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Your Age-by-Age Guide to the Adult Immunizations You Need

As an adult, one of the most important steps you can take to protect your health is to make sure you’re up to date on your vaccinations. There are many different vaccines you might need, depending on your age, the vaccinations you’ve already received, your health, your sexual activity and other factors.

Vivek Kesara, MD, a family medicine specialist with Banner Health Center in Chandler, AZ, said, “Immunizations are essential. They protect us against serious diseases that have caused a lot of sickness, disability and death in the past.”

The list of recommended vaccinations may look long. But while you’ll need some vaccines every year, such as a flu shot, most of the time a single shot or short series of shots will give you lifelong protection. Here are the vaccines that are recommended for adults.

Influenza (flu)

Who should get it: All adults age 19 and older
Schedule: 1 dose every year
What to know: There are multiple flu vaccines available each year including a nasal mist. Different vaccines are recommended for different age groups, like seniors who are over 65. In addition, some are not recommended for certain groups of people, like those who are immunocompromised or have certain medical conditions. Visit the Centers for Disease Control and Prevention’s (CDC) website for the most up-to-date recommendations on which flu vaccine to get.

Tetanus, diphtheria and pertussis (Tdap or Td)

Who should get it: All adults age 19 and older
Schedule: 1 dose every 10 years
What to know: You need one dose of the Tdap vaccine followed by a Td booster every 10 years. You need an additional Tdap dose if you are pregnant, and you may need an additional dose of Td or Tdap if you get wounded.

Measles, mumps and rubella (MMR)

Who should get it: Adults age 19 to 64
Schedule: 1 dose or 2 doses in 1 series, at least 28 days apart
What to know: You will need either one or two doses depending on when you were born. People born before 1957 were most likely infected and only need one dose. Those born in 1957 or later need two doses.

Varicella (VAR) - chicken pox

Who should get it: Adults age 19 and older who haven’t been immunized or had chicken pox
Schedule: 2 doses in 1 series, 4 to 8 weeks apart
What to know: You may not need the varicella vaccination if you were born before 1980—your doctor can help you decide.

Zoster (RZV) - shingles

Who should get it: Adults age 50 and older
Schedule: 2 doses in 1 series, 6 to 12 months apart
What to know: Younger adults with immunocompromising conditions may also receive the shingles vaccine.

Human papillomavirus (HPV)

Who should get it: Adults age 26 or younger who weren’t immunized as children or teenagers
Schedule: 2 or 3 doses in 1 series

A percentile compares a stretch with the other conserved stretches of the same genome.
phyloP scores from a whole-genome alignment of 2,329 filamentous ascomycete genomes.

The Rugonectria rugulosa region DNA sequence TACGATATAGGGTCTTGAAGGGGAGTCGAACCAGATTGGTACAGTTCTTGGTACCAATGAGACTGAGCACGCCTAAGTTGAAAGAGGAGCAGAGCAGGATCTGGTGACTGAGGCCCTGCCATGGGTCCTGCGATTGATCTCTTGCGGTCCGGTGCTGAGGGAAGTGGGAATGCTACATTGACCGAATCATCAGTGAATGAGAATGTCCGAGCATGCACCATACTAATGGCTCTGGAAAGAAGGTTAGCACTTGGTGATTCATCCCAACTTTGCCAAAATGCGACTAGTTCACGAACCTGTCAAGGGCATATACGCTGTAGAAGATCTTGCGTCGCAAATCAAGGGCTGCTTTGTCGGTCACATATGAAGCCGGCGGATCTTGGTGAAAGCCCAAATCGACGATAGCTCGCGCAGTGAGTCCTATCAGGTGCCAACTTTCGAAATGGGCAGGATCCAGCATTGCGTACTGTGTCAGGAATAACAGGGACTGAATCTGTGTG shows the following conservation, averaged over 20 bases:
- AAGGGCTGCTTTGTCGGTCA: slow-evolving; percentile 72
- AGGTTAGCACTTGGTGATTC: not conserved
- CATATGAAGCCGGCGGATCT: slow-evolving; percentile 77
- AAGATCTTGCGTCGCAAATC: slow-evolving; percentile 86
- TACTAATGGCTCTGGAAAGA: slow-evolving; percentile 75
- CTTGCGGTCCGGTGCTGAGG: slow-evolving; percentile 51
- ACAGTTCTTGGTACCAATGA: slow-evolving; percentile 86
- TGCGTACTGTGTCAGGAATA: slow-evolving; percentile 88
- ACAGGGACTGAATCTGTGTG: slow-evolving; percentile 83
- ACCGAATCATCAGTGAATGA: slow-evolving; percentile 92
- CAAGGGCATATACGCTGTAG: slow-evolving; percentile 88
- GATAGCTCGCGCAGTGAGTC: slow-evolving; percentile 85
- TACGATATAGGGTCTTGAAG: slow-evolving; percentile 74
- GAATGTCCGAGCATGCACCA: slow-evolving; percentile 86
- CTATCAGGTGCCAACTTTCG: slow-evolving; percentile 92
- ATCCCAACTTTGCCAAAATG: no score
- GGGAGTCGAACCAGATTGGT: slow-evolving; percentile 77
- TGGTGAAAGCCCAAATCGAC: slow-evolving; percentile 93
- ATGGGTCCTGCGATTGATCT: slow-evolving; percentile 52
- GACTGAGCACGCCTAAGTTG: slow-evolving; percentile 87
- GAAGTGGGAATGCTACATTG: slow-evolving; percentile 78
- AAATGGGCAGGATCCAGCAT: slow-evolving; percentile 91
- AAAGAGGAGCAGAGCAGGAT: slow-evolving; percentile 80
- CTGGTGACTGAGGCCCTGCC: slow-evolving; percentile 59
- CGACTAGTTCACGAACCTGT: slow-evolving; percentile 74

What to know: If you had your first dose before your 15th birthday, you only need two doses of the HPV vaccine. Otherwise, you need three doses. Some adults between the ages of 27 to 45 also qualify for the HPV vaccine. Your doctor can help you decide.

Pneumococcal (PCV15, PCV20, or PPSV23)

Who should get it: Adults age 65 and older
Schedule: 1 dose of PCV15 followed by PPSV23 or 1 dose of PCV20
What to know: If you are age 19 to 64 you may receive the pneumonia vaccine if you are at high risk for pneumococcal disease.

Hepatitis A (HepA)

Who should get it: Adults age 19 or older
Schedule: 2 or 3 doses in 1 series, depending on the vaccine
What to know: You may be able to be vaccinated for hepatitis A and B in one series of vaccines.

Hepatitis B (HepB)

Who should get it: Adults age 19 to 59
Schedule: 2 or 3 doses in 1 series, depending on the vaccine
What to know: You may be able to be vaccinated for hepatitis A and B in one series of vaccines. People age 60 or older may qualify for the hepatitis B vaccine if they are at high risk of infection.

Meningococcal A, C, W, Y (MenACWY)

Who should get it: All adults age 19 or older
Schedule: 1 or 2 doses in 1 series, depending on indications or risk factors
What to know: You may need a booster dose of the meningitis vaccine every five years if your risk is high.

Meningococcal B (MenB)

Who should get it: All adults age 19 or older
Schedule: 1 or 2 doses in 1 series, depending on indications or risk factors
What to know: You may need a booster dose of the meningitis vaccine every five years if your risk is high.

Hemophilus influenza type b (Hib)

Who should get it: All adults age 19 or older
Schedule: 1 or 3 doses in 1 series, depending on indications or risk factors
What to know: This vaccine protects against a range of infections.

COVID-19

Who should get it: All adults age 19 and older
Schedule: 2 doses, 3 to 8 weeks apart, followed by a booster 5 or more months later and a 2nd booster 4 or more months after the 1st booster for people age 50 and older
What to know: The schedule varies slightly based on the type of vaccine you receive. For the most current CDC recommendations regarding the COVID-19 vaccine visit cdc.gov.

“While these vaccines are beneficial for most adults, for some people with allergies, weakened immune systems or other conditions, they may not be recommended,” Dr. Kesara said. The Centers for Disease Control and Prevention (CDC) shares detailed information about who should and should not be vaccinated as well as recommended timetables for vaccinations.

The bottom line

Staying up to date on your immunizations as an adult is a crucial part of keeping yourself healthy. You can avoid many diseases that can cause serious illnesses and even death by getting the vaccines that help prevent them. Schedule an appointment with your health care provider to review your health status and help you catch up on any immunizations you might have missed.

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